WASHINGTON (AP) _ If it seems the gas guzzler you're driving is sucking your wallet dry, there are a few ways to slow the flow.

Shop around for the cheapest station. Get a tuneup. Drive more slowly. Don't use the air conditioner. And stop buying premium gasoline if your car doesn't need it _ and few do.

Little things add up, auto specialists say.

With prices jumping as much as 20 cents a gallon in the last three months, consumers are taking notice, said David Van Sickle, director of automotive engineering for the American Automobile Association.

``When gas was cheap, nobody cared,'' Van Sickle said. ``Now when it costs you another $5 to fill up, you start having second thoughts.''

Some advise consumers to go about their business and keep buying at their favorite station, saying prices eventually will drop.

``Grin and bear it,'' said Stanley Schuer, executive director of the Gasoline and Automotive Service Dealers Association. ``Just dig in a little deeper.''

But if consumers are as upset about gas prices as politicians think they are, they do have options.

Among them:

_Shop around. Gas prices can vary by as much as 15 cents per gallon in one area, and while different brands of gasoline have different additives, they are all pretty much the same, Van Sickle said.

``You don't have to worry about shopping around for a name-brand gas,'' he said. ``It turns around so rapidly, there's no such things as old gas or stale gas.''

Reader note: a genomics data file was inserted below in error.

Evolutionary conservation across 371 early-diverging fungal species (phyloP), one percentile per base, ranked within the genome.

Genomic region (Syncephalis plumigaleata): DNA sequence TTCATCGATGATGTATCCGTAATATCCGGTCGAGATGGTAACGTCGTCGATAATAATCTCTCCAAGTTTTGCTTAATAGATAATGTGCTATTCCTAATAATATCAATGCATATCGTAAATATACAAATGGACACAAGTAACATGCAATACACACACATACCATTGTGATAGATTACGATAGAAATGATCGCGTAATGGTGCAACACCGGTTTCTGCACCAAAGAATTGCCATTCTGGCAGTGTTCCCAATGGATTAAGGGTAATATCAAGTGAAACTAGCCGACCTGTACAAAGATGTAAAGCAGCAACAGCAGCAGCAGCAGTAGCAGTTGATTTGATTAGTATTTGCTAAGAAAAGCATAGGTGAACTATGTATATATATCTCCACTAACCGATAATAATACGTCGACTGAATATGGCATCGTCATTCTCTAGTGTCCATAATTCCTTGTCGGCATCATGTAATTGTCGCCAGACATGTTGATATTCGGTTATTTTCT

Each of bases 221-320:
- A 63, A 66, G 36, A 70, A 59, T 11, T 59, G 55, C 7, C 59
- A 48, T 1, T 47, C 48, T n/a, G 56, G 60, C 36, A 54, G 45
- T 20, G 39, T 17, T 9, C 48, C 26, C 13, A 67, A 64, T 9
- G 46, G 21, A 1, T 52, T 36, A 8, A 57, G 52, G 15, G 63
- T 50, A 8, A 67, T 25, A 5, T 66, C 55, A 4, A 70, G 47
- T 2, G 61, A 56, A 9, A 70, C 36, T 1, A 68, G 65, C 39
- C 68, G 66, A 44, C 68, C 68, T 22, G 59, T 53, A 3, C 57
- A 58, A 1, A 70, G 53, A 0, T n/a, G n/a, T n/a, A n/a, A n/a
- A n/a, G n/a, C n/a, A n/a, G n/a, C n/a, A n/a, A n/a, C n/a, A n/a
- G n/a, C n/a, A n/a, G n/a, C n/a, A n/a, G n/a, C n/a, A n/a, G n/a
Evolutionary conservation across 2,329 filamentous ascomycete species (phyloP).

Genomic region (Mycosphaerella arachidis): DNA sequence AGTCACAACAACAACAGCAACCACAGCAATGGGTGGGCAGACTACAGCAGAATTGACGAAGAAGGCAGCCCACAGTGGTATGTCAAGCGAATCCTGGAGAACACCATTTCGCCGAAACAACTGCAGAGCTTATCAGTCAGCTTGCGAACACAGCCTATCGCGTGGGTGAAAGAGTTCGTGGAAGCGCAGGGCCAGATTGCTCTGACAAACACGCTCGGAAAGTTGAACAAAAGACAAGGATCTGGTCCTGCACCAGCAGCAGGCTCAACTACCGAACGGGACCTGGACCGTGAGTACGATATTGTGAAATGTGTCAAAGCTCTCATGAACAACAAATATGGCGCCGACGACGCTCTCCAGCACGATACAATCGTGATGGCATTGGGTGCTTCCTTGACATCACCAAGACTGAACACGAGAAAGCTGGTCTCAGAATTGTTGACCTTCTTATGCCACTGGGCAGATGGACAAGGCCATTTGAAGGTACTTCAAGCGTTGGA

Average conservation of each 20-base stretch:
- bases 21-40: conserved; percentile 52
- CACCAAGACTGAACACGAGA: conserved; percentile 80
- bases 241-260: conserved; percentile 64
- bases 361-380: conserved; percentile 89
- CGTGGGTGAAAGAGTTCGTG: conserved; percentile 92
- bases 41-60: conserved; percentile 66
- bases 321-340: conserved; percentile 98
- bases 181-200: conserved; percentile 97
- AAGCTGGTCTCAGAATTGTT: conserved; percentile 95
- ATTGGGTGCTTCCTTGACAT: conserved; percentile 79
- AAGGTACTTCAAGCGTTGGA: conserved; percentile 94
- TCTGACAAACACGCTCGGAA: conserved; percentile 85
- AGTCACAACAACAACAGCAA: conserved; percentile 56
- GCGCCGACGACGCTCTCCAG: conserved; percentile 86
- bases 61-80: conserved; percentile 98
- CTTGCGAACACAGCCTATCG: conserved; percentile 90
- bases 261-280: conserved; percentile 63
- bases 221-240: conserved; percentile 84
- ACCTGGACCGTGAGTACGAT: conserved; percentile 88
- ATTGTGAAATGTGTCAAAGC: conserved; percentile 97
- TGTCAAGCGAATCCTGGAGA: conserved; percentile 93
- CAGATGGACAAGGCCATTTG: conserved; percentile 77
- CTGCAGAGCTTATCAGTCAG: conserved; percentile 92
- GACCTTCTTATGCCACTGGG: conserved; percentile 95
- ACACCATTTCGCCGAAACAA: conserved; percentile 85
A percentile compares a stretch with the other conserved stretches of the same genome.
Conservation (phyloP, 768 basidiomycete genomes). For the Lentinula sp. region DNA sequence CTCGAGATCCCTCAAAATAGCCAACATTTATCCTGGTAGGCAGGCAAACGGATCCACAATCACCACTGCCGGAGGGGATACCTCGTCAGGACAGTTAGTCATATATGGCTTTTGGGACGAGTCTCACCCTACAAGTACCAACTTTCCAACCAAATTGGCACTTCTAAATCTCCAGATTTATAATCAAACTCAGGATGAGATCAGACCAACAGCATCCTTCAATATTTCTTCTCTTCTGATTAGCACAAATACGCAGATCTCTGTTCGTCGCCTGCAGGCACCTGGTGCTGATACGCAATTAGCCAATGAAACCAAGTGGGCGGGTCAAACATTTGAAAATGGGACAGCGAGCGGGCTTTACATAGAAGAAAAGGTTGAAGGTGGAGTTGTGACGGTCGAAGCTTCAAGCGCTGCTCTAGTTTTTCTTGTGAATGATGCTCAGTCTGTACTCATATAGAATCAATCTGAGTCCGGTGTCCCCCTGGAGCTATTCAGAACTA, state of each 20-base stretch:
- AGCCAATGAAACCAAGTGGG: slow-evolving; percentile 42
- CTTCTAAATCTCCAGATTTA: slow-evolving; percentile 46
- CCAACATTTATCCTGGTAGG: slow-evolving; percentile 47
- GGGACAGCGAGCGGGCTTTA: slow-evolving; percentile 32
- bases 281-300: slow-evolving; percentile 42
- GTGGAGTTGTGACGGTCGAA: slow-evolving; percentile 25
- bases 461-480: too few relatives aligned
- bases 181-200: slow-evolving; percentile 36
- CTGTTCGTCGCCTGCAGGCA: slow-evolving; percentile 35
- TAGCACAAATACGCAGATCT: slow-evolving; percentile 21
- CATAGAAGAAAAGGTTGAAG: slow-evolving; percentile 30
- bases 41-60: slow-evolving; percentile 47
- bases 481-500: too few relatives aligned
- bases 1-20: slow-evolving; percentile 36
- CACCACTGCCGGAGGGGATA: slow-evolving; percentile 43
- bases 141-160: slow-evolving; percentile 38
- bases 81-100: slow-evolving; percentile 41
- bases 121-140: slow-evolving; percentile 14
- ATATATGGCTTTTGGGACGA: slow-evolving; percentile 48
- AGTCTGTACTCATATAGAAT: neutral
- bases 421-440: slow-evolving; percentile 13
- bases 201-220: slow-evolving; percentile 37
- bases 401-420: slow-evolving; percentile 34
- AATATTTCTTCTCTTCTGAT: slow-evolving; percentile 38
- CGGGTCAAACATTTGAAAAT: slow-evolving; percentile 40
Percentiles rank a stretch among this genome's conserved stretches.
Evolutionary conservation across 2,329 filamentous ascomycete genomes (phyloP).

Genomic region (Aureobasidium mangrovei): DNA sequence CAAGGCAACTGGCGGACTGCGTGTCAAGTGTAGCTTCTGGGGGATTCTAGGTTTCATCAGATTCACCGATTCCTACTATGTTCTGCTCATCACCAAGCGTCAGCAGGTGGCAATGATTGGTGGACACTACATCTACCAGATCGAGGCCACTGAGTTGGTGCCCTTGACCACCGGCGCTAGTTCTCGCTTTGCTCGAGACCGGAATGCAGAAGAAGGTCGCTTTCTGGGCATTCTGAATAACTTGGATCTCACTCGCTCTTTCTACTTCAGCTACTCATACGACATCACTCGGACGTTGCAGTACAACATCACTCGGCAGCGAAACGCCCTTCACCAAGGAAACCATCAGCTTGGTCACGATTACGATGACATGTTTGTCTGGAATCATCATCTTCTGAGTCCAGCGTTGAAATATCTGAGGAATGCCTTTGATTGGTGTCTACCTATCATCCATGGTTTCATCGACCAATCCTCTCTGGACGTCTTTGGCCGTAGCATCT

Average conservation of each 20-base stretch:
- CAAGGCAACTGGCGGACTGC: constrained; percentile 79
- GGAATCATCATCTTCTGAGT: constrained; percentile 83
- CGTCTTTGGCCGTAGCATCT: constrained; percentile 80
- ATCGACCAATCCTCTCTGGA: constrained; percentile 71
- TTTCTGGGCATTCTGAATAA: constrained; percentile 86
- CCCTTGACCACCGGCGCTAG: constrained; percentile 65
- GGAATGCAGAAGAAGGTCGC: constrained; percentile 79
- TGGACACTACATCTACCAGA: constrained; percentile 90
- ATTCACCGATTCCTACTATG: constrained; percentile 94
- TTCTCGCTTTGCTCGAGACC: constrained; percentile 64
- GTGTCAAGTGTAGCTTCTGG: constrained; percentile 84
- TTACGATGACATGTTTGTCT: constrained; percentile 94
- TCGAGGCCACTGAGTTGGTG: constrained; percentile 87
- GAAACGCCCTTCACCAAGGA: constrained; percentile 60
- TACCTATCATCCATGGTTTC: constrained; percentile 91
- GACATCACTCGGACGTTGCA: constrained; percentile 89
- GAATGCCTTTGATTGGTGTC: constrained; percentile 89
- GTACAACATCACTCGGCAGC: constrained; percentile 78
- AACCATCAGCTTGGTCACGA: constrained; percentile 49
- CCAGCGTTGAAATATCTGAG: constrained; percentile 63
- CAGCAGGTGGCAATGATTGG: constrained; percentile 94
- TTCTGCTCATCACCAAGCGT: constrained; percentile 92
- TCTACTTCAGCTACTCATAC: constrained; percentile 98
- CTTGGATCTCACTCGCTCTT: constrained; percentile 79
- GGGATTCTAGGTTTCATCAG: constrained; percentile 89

_Look for bargains. Some stations will run ``Wacky Wednesdays'' or similar promotions discounting prices. But oil companies have no coordinated discounts, so you have to try to spot specials.

_Keep your tires inflated to proper pressure and your engine tuned. Under-inflated tires can reduce mileage by up to 5 percent, Van Sickle said. Tuning up a badly out-of-tune car can increase mileage by up to 20 percent, according to the Shell Oil Co.

_Use the right grade of gasoline. Van Sickle said only 5 percent of cars need premium gasoline, although 20 percent of motorists buy it.

``They think they're giving their car a treat,'' he said. ``They think they get more power, it burns better and keeps their engine clean. But that's simply not true.''

Premium gas, which costs on average 17 cents more per gallon than regular, does nothing for cars that do not require it, Van Sickle said.

_Don't waste fuel. ``It's better to turn off the engine if you're going to be in the line a long time,'' said Joseph Lastelic, spokesman for the American Petroleum Institute, the oil industry trade group.

_Drive more slowly. Cars get maximum gas mileage driving 55 mph on the highway. Increasing driving speed from 55 mph to 65 mph decreases mileage by 20 percent, Van Sickle said, and driving at 75 mph drops mileage by an additional 25 percent.

_Turn off the air conditioner. Cranking the air can reduce fuel efficiency by up to two miles per gallon, according to API.

_Avoid car-top carriers. ``One of those ... is like dragging a boat around,'' Van Sickle said. ``It slows down the aerodynamics of car and can radically increase fuel consumption.''

_Don't drive. This suggestion comes from the Sierra Club, a leading environmental group: ``We can drive less, combine trips, switch to public transportation and bike and walk.''

If prices stay high, consumers said they may start paying more attention to the tips.

``I guess there comes a point where cost becomes a significant enough factor to alter habits, but not yet,'' said Mark Dettelbach, 32, of Washington, who was filling his tank for $1.39 per gallon.

``I've never shopped for gas,'' agreed Minna Morse, 29, of Washington. Then, looking at the price on her pump, she added, ``I may begin to shop for gas.''